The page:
Starring: Alden Ehrenreich (Hail, Caesar!), Woody Harrelson (Zombieland), Emilia Clarke (Game of Thrones), Donald Glover (Community), Thandie Newton (Westworld), Phoebe Waller-Bridge (Fleabag), Joonas Suotamo (Star Wars: The Last Jedi), Paul Bettany (Avengers: Infinity War)
Director: Ron Howard (Rush)
Writers: Jonathan Kasdan (In the Land of Women) & Lawrence Kasdan (The Empire Strikes Back)
Runtime: 2 hour 15 minutes
Release Date: 24 May (UK), 25 May (US)
Up front: this movie does not need to exist. Origin films, especially for characters who work precisely because we don’t know that much about them, are inherently flawed from the get-go, especially so in the Star Wars universe where the fact it feels lived in is negated if we know where all the scratches and grooves came from. So from even the mere concept stage, Solo: A Star Wars Story shouldn’t be a good movie, and that’s what had me far more worried than all of the behind-the-scenes trouble with the change in directors. But somehow, against all odds, it is good. Actually, it’s really good. Funny that.
Getting the bad out of the way, the worst parts of Solo are the parts you’d expect to be bad: all the callbacks and unnecessary explanations for innocuous details about Han Solo. Some of the more character-based elements do provide some fun and illuminating depths, like the beginnings of his relationships with Chewbacca and Lando, but did anybody really need to know where Han got his gun? I didn’t think so. Solo is at its worst when it is actively trying to be a prequel, as most prequels are. However, when the film puts that aside and is just its own thing, it improves exponentially. The film gets off to a rough start with some cringe-worthy character exposition and wonky pacing, but by the time Han is off on his adventure all the fat has been dropped and the film moves at a solid clip from there. The story balances a lot of genres from mafia movie to heist flick to western, but they all blend together fairly seamlessly. What gives Solo an extra kick is the hidden depths to its story and characters; themes of trust, optimism vs. pessimism, and the blurry morality of crime are constantly discussed. Heck, there’s even something of a subplot about the autonomy and discrimination of droids in the Star Wars universe! None of it is exactly as deep as some of the stuff The Last Jedi discussed, but its those little details that give Solo something more to say than just “this is why Han is Han”.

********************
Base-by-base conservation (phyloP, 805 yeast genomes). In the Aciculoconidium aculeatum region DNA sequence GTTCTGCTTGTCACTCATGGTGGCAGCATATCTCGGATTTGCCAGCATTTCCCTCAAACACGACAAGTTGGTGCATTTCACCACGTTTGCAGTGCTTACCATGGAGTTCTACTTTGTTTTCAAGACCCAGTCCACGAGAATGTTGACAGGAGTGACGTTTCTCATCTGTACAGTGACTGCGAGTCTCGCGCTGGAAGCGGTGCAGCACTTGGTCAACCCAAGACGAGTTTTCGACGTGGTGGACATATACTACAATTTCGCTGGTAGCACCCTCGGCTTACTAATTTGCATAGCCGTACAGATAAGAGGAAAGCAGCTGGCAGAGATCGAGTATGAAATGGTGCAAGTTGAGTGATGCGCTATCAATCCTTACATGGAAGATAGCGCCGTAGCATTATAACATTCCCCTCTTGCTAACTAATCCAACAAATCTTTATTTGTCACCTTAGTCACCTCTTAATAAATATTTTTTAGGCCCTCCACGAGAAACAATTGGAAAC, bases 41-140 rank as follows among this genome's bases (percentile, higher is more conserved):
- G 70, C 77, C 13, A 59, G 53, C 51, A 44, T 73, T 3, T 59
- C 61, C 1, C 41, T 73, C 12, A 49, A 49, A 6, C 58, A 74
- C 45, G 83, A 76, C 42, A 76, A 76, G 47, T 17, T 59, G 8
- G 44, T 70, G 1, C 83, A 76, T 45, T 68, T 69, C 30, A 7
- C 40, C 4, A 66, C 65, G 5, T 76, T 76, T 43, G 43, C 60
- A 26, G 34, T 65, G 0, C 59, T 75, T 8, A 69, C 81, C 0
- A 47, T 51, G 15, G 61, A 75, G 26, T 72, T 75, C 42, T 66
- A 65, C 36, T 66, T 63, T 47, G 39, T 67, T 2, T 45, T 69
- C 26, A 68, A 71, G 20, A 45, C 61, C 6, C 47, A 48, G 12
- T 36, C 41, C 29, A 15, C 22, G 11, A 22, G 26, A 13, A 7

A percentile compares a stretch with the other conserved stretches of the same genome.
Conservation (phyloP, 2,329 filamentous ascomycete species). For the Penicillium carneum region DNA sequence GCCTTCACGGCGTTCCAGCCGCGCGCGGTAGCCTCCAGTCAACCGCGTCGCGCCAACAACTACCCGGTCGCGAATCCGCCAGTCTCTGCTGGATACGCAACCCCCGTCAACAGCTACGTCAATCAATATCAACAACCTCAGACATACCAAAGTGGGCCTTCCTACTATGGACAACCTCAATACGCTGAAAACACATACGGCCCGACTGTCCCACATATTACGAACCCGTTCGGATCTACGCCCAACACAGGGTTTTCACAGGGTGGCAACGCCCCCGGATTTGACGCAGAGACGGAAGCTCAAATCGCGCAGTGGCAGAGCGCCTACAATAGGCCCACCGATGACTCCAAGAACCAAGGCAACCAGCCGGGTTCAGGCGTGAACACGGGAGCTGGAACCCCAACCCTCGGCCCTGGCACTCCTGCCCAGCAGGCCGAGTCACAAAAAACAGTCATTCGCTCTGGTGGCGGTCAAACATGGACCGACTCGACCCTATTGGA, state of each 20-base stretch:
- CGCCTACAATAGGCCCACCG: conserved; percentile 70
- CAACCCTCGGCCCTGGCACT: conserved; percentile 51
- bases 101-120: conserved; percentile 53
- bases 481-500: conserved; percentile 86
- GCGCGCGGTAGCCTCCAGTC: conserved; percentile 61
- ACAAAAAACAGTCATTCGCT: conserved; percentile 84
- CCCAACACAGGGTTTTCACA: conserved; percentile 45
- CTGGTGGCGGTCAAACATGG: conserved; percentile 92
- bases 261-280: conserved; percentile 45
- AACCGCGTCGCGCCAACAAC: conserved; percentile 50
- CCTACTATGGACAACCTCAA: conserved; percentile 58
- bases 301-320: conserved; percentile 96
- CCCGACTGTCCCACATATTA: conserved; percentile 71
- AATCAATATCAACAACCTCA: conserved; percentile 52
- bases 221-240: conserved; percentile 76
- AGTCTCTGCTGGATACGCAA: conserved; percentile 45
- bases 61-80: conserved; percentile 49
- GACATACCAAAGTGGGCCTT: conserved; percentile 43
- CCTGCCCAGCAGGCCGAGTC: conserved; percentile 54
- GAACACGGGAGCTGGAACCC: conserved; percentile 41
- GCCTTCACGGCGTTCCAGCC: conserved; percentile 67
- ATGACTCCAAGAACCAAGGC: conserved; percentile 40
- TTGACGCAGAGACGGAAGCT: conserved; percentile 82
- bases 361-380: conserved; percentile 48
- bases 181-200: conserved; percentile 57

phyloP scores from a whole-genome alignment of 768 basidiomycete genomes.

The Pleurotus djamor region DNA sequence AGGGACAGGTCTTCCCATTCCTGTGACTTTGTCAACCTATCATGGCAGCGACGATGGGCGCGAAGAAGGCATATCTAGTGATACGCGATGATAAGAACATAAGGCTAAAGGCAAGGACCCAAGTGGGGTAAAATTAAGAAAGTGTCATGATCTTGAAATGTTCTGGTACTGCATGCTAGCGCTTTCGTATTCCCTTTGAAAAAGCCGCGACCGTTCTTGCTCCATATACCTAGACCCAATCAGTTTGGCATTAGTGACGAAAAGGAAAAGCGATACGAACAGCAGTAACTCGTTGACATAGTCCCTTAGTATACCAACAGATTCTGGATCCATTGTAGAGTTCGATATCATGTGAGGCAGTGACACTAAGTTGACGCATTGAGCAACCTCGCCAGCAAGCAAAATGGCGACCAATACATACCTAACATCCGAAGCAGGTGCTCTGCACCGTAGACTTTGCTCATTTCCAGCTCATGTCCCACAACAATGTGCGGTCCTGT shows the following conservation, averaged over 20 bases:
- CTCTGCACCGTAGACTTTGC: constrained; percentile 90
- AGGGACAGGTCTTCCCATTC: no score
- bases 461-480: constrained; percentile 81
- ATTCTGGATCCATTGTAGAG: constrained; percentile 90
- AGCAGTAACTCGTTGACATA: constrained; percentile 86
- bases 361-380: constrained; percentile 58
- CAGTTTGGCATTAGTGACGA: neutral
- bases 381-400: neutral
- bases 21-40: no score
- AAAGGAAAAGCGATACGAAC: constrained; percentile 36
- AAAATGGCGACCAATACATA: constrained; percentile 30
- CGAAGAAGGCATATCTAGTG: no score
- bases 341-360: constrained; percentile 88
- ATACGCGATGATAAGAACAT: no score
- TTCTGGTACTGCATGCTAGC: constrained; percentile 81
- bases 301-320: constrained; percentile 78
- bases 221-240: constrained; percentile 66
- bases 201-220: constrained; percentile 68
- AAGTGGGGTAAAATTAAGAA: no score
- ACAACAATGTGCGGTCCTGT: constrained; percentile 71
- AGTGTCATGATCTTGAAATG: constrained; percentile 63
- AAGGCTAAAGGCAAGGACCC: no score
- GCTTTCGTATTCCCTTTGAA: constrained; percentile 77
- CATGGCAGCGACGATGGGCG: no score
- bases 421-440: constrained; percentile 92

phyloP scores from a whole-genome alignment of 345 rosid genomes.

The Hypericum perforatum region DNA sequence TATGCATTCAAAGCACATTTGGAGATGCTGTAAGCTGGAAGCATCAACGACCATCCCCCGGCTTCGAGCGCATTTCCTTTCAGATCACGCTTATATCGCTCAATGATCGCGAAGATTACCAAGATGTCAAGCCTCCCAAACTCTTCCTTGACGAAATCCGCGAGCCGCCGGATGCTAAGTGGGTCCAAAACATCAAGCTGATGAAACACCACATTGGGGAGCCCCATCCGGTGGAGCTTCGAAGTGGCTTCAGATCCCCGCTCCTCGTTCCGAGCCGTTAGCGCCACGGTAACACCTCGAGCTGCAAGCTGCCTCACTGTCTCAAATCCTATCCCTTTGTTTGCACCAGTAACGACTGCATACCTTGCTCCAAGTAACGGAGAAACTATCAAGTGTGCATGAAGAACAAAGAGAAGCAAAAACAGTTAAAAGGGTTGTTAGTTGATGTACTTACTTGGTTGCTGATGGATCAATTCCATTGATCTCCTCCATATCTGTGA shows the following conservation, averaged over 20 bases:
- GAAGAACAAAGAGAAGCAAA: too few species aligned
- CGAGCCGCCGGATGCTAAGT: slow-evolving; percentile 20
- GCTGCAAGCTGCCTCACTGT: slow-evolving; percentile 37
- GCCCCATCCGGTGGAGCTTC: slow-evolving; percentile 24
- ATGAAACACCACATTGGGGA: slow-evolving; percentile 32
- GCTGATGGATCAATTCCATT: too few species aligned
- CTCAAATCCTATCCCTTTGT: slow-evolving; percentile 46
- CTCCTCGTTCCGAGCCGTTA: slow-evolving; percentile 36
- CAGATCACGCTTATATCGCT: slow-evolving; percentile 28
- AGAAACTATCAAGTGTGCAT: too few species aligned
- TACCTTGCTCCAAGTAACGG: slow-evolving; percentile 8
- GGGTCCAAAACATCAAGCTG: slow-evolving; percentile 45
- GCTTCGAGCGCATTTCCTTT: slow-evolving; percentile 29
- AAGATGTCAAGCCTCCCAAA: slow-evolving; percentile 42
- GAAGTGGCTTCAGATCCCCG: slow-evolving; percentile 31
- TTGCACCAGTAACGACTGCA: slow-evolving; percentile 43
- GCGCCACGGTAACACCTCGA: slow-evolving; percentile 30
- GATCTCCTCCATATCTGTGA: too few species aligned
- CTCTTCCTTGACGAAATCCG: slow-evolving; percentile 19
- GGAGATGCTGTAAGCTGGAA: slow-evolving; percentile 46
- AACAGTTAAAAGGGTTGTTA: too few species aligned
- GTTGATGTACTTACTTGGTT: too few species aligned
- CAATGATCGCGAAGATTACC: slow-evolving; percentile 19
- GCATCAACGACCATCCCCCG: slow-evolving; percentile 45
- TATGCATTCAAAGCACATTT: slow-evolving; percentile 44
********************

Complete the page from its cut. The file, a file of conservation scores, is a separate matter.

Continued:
Harrison Ford is Han Solo and forever will be but, if anyone is worthy enough to captain the Falcon in his stead, Alden Ehrenreich gives it his best shot. He avoids outright imitating Ford, giving the character a more buoyant outlook and affect, but he definitely captures the confidence and conceitedness that define the character. Woody Harrelson does what he does best and blends surprisingly well into the Star Wars universe as Solo’s mentor Beckett, whilst Emilia Clarke brings a tragic and fascinating femme fatale edge to Qi’ra. Joonas Suotamo has been doing great standing in for Peter Mayhew on the sequel trilogy so far, and now given full reign of Chewbacca here he delivers a physically impressive performance worthy of the legendary Wookie. There’s also some great smaller turns from the likes of Thandie Newton and Jon Favreau as Beckett’s crew, as well as a few surprising faces I won’t dare spoil. The only real sour note is Paul Bettany, who is interesting as the film’s gangster antagonist Dryden Vos, but his screen time is unfortunately cut short which diminishes him greatly as a threat. However, the real MVPs of the movie are Donald Glover as Lando Calrissian and Phoebe Waller-Bridge as L3-37 respectively. Glover absolutely captures the suave magic of Billy Dee Williams’ performance but gives it a youthful edge that makes the character feel fresh again, whilst Waller-Bridge brings an interesting new take on the droid sidekick that’ll have you laughing, cheering, and perhaps even shed a tear. I know we don’t need more origin films, but if they ever do one about these two, I’m totally in just so I can see more of them interacting.
From the first frame, it’s clear that Solo is a Star Wars movie but it still brings its own distinctive twists to the aesthetics. The cinematography certainly sets it apart, with Bradford Young giving the film a distinct palette and wonderful camerawork that balances classic and modern filmmaking whenever the mood calls for one or the other. The design work from the sets to the costumes to the make-up is all top-notch as expected, and the pre-rustbucket Millennium Falcon is an especially nice touch. The visual effects work is fantastic, with CG characters like L3 and Favreau’s Rio Durant blending effortlessly in with the live-action elements, and John Powell’s compositions avoid the mistakes made by Michael Giacchino on Rogue One by being undoubtedly a Star Wars score whilst still being distinctive and memorable.
Solo never does make the case that it needs to exist but, in terms of quality of execution, it’s possibly the best movie one could hope for given the brief it has to fulfil. It accomplishes the base level of being an entertaining romp through the Star Wars universe, but sweetens the deal with some memorable new characters, great performances, and a surprising amount of profundity in its underlying themes. Your mileage may vary, but for me what this film got right was more than enough to outweigh the hereditary faults of the concept itself. I encourage Lucasfilm to expand their horizons with the spin-offs more rather than just making more origin stories, but if they’re going to do them anyway, Solo stands as a solid example of how to do them right.
FINAL VERDICT: 8.5/10